I paddle around islands, I like the challenge of researching and planning the tides, in order to get around as quickly as I can. It’s what I do.
Part of the 2021 plan was for a team attempt on the Isle of Bute record, my partner (The Boss) and myself paddling together. A 58 km and, hopefully, 7 hr paddle.
The Isle of Bute is another of the UK’s ‘single-day’ islands. Short enough to get around without taking a chunk out of your life, but long enough to make them a challenge – especially when you try to push the limits on the time.
Bute lies west of Glasgow, Scotland’s most populous city. The scenic isle lies hidden in the north of the Firth of Clyde, surrounded by impressive scenery, and with a ferry ride (or two) to get there there’s a hint at of a little ‘remoteness’ about the place too.
For The Boss it was to be the main paddling goal of the year and so she set to early on, clocking up the ergo miles during covid-lockdown and later continued her K1 paddling development on the lake and then open water and moving water work too. As the season progressed she steadily clocked up the longer distances in the Taran. All the time gaining famil with the admin and skills needed on long paddles, learning the psychological games of how to just keep those arms going around. I watched from a distance, smilingly impressed.
Along the way we teamed up for a couple of progress goals of course: first was a 3hr lap of Walney Island in Cumbria, where we set a new team record, and then a month later we paddled a pushing-the-limits choppy lap of Holy Island, Anglesey – which didn’t. However confidence grew, for both of us.
For me, my main 2021 aims were a lap of Skye and then a reprise of the Isle of Wight record. These combined with laps of Anglesey, Holy Island, Walney and Hayling Island, meant I didn’t really need to work up to the Bute attempt, it was more about hanging in there as I grew ragged at the end of a long season.
Unfortunately spring tides, good weather and life in general didn’t come together as we hoped for a September or even October attempt. The clock was ticking , daylight hours were getting short, people were even talking of Christmas!
By early November we were starting to think we had blown it, but then suddenly there was a one day gap in the weather, or so the Met Office rather unconvincingly promised. With nothing to lose, we went.
It didn’t look encouraging as we headed north along the wind and rain lashed motorway. Even less encouraging was Wemyss Bay where we found the Bute ferry cancelled due to bad weather. We were due to paddle the following day…
However we finally made it across, and though the day dawned a little slowly, the Met Office were true to their word. It was calm as promised.
Our start location was planned not for the usual of optimum tide or crux points, but just to get the best from the daylight hours. We headed north out of Ettrick Bay and spent the first hour chasing a rainbow, pleasantly different.
We admired the scenery and the still-lingering rainbow as Buttock Point came and went. We were only a couple of minutes off the schedule – no problem. The Burnt Islands had their input as usual with the flow going against the grain. But once down to Colintraive we paddled steadily with a gentle flow, falling smoothly into the familiar routine of paddle-eat-drink-paddle.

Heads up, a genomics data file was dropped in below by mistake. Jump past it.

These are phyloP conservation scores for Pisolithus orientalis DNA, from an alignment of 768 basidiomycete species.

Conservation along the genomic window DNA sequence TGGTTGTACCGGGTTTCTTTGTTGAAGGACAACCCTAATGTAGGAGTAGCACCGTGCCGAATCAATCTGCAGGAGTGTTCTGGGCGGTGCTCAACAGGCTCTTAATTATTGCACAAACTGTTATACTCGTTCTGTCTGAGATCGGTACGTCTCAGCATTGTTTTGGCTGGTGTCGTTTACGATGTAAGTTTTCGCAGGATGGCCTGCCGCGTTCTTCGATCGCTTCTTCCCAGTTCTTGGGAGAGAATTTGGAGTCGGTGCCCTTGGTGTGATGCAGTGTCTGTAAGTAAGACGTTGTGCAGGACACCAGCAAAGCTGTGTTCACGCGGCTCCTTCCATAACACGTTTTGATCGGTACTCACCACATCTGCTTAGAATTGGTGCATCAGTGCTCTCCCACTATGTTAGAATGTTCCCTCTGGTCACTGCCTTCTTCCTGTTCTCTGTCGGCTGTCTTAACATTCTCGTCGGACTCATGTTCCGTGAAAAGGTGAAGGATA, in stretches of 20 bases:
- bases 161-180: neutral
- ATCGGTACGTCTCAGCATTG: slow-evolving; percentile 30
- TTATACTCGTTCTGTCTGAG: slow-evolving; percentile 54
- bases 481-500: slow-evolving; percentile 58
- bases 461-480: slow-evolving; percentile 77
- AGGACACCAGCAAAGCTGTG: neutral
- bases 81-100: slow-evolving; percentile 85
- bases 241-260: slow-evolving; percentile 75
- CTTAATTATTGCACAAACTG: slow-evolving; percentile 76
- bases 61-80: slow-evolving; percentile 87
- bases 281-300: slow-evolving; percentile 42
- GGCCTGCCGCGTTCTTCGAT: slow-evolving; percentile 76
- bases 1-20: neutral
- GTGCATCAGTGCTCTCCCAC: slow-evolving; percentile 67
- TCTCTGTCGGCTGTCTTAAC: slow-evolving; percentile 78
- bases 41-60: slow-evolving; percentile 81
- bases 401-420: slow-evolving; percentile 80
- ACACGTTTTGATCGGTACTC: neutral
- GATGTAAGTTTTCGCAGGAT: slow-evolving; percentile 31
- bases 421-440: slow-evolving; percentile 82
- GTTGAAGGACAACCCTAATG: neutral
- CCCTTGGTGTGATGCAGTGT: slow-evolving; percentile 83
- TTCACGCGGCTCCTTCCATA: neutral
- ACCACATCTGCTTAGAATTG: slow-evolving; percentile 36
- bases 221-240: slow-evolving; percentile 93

Off Port Bannatyne we had to turn sharply to avoid a collision with a high-speed myopic motor cruiser. A scary reminder that you are always the bottom of the food chain out on the water.
At Rothesay the ferry was making up for yesterday’s bad-weather holiday and we ventured in a little close towards Bogany Point to steer clear. A little too far in though, losing the flow as we slogged across a slack water stinking of second-hand haggis suppers. We were increasingly down on schedule now.
However further down channel things picked up. In the gap between Bute and Great Cumbrae, under a little sunshine, we started to gain time again as we cruised nicely down towards ‘the end’. A brief wave to the scenery viewers at the ‘light bach’ on Rubh’an Euan and then we hung a reggie towards Garroch Head.
At the bottom The Boss told me to set a pace for 6:59 and I was allowed to shout at her if I had too! Risky.
Final Corner – Heading North Again
Another reggie-turn to round our final corner and we headed north once again, with the larger Isle of Arran looming over to our left. A gentle headwind was the order of the day now, under the gloomy clouds.
The required gap between Inchmarnock and Ardscalpsie Point was not obvious, but a rather melodramatic looking (and convenient) sunbeam broke through the clouds to illuminate the point, highlighting it amongst the uniform silhouette of the distant coastline. Knowing when to take a hint, we corrected slightly and headed that way.
With the breeze long gone, we inched beyond Inchmarnock and were finally into our last hour. Working on the principle that you can always manage an hour, the pace was lifted a little more as we headed for the finish line. The Boss was still hanging in there, though I hadn’t got much more to give, any chat had stopped by now.
We closed on the finish and I fluffed finding the start/finish buoy completely, so an exaggerated GPS cross-over (just to be sure) meant that we didn’t know the exact time. But we were happily under 7 hrs.
The files were processed a few days later to show a pleasing 06:46:02 – a new Team Record and a good way to end the season. It shows all that training does make a difference. Hat’s off to The Boss for paddling it all perfectly,
I love it when a plan comes together.
I really do.
by John Willacy